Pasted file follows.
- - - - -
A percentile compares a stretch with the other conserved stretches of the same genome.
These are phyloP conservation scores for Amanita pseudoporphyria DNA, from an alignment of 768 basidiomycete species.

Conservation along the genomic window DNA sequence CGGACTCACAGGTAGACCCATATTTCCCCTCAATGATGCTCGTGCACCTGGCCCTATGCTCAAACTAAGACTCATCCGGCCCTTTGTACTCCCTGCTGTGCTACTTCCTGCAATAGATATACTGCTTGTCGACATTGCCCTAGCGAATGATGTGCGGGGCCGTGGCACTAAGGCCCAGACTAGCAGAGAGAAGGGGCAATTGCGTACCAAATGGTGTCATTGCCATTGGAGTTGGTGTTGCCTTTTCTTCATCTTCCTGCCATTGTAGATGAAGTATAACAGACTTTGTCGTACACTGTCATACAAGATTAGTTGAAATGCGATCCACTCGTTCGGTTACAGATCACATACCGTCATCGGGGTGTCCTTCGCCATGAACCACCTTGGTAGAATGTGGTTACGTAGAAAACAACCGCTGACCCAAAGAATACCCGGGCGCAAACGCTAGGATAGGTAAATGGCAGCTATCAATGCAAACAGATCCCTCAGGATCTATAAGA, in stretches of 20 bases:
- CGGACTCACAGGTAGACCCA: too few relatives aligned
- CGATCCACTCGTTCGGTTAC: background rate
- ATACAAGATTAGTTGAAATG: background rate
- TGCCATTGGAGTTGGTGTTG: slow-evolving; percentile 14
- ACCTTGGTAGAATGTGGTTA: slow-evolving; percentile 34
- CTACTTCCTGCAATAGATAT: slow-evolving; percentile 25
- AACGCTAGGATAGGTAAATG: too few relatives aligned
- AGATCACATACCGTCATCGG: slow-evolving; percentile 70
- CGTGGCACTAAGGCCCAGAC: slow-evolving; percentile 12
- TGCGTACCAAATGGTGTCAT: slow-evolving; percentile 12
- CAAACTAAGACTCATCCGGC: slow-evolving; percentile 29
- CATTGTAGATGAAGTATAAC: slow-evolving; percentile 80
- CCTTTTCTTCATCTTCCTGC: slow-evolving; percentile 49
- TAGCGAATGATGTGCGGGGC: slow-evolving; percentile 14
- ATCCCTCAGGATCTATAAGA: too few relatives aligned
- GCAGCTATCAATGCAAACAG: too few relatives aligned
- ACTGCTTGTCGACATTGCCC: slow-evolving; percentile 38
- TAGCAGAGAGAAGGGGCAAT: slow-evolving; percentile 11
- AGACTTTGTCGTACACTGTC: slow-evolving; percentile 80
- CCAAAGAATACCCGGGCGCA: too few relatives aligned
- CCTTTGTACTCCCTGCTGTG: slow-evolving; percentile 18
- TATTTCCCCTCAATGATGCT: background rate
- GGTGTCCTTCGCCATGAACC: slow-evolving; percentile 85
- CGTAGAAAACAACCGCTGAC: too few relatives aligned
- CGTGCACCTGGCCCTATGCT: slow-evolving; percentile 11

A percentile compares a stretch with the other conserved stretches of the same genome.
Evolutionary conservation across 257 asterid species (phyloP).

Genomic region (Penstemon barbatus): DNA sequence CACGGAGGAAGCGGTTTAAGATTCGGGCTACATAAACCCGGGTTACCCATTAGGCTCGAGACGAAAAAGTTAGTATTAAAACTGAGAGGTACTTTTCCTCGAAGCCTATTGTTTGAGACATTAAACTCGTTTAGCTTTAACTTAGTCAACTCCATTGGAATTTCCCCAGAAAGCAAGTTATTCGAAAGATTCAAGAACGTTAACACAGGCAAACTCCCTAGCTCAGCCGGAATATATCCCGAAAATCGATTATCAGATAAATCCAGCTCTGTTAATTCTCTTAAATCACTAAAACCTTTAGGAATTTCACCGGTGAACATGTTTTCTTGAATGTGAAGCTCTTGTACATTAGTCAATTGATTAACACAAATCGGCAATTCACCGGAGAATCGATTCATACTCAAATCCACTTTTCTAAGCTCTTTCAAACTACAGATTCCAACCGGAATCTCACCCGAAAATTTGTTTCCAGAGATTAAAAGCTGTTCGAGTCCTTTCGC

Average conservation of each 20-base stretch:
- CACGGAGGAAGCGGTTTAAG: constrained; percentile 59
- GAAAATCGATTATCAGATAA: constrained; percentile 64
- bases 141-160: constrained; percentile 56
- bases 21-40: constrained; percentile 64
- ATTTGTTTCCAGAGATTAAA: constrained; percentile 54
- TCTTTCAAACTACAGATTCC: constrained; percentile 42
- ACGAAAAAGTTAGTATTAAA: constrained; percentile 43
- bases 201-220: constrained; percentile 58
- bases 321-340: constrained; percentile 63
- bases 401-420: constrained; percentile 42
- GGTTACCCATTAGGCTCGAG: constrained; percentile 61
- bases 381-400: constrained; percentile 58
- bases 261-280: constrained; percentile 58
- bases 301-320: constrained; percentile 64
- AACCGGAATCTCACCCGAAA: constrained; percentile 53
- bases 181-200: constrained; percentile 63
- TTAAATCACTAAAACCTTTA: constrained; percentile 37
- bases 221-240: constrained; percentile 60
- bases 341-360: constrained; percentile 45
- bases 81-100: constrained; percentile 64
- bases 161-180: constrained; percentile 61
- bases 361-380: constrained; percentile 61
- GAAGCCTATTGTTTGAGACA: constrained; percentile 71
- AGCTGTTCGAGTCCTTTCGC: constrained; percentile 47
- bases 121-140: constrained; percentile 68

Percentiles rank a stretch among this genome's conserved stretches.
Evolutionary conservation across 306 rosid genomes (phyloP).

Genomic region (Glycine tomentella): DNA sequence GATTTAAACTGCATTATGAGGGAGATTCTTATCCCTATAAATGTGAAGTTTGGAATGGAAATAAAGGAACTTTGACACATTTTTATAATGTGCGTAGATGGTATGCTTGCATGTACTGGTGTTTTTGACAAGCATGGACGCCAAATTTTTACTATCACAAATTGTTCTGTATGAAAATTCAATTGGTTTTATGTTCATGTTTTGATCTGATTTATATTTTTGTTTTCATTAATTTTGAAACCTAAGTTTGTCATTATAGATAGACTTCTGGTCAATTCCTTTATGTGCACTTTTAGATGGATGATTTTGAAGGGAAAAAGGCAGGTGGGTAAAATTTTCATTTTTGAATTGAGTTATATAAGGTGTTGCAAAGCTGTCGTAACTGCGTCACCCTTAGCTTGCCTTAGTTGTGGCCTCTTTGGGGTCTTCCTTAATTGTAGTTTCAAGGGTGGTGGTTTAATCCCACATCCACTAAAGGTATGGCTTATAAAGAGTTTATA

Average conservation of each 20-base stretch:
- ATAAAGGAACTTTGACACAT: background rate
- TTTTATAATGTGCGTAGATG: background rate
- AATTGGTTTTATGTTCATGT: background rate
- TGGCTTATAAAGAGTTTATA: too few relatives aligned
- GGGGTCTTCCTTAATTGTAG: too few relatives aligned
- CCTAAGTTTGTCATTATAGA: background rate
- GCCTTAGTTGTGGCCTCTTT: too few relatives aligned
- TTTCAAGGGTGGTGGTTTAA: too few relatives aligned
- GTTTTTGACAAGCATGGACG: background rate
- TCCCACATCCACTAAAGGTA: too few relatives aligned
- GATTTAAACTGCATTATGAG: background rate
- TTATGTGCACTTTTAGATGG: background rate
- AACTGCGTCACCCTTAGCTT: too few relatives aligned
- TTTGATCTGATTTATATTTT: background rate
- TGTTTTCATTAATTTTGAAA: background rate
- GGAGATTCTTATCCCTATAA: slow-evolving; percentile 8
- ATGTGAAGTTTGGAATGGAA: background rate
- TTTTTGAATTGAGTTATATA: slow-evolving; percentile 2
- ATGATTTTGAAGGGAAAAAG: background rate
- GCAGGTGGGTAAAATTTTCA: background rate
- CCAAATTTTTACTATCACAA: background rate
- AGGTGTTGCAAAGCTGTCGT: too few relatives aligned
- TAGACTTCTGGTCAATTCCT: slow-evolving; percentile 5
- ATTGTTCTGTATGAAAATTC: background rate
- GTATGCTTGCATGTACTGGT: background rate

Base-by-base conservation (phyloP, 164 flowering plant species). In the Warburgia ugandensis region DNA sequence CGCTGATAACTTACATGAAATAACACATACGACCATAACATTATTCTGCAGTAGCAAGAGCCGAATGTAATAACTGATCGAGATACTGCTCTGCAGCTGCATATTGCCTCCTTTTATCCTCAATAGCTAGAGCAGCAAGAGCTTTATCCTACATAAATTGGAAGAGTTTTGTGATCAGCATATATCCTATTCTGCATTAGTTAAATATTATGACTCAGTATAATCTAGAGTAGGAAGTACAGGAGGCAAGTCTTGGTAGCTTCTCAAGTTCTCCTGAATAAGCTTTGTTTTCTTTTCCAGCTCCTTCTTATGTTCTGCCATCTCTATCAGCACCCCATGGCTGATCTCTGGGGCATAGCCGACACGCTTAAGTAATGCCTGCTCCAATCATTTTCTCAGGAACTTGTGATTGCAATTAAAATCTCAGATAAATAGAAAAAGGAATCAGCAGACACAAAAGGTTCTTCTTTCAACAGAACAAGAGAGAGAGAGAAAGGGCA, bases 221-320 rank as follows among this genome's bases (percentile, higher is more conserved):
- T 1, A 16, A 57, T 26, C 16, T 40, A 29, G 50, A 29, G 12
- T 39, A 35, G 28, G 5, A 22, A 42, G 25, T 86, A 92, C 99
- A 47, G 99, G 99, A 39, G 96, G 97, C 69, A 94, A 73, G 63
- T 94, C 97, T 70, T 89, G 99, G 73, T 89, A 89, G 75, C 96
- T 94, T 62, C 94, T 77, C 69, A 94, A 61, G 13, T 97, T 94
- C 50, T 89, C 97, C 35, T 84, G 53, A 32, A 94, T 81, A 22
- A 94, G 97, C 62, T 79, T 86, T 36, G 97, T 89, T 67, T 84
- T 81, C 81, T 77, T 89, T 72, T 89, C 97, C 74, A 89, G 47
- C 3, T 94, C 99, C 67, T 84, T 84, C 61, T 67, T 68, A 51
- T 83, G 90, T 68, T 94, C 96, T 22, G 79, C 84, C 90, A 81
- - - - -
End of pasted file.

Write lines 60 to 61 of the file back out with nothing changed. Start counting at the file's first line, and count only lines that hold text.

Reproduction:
Genomic region (Glycine tomentella): DNA sequence GATTTAAACTGCATTATGAGGGAGATTCTTATCCCTATAAATGTGAAGTTTGGAATGGAAATAAAGGAACTTTGACACATTTTTATAATGTGCGTAGATGGTATGCTTGCATGTACTGGTGTTTTTGACAAGCATGGACGCCAAATTTTTACTATCACAAATTGTTCTGTATGAAAATTCAATTGGTTTTATGTTCATGTTTTGATCTGATTTATATTTTTGTTTTCATTAATTTTGAAACCTAAGTTTGTCATTATAGATAGACTTCTGGTCAATTCCTTTATGTGCACTTTTAGATGGATGATTTTGAAGGGAAAAAGGCAGGTGGGTAAAATTTTCATTTTTGAATTGAGTTATATAAGGTGTTGCAAAGCTGTCGTAACTGCGTCACCCTTAGCTTGCCTTAGTTGTGGCCTCTTTGGGGTCTTCCTTAATTGTAGTTTCAAGGGTGGTGGTTTAATCCCACATCCACTAAAGGTATGGCTTATAAAGAGTTTATA

Average conservation of each 20-base stretch: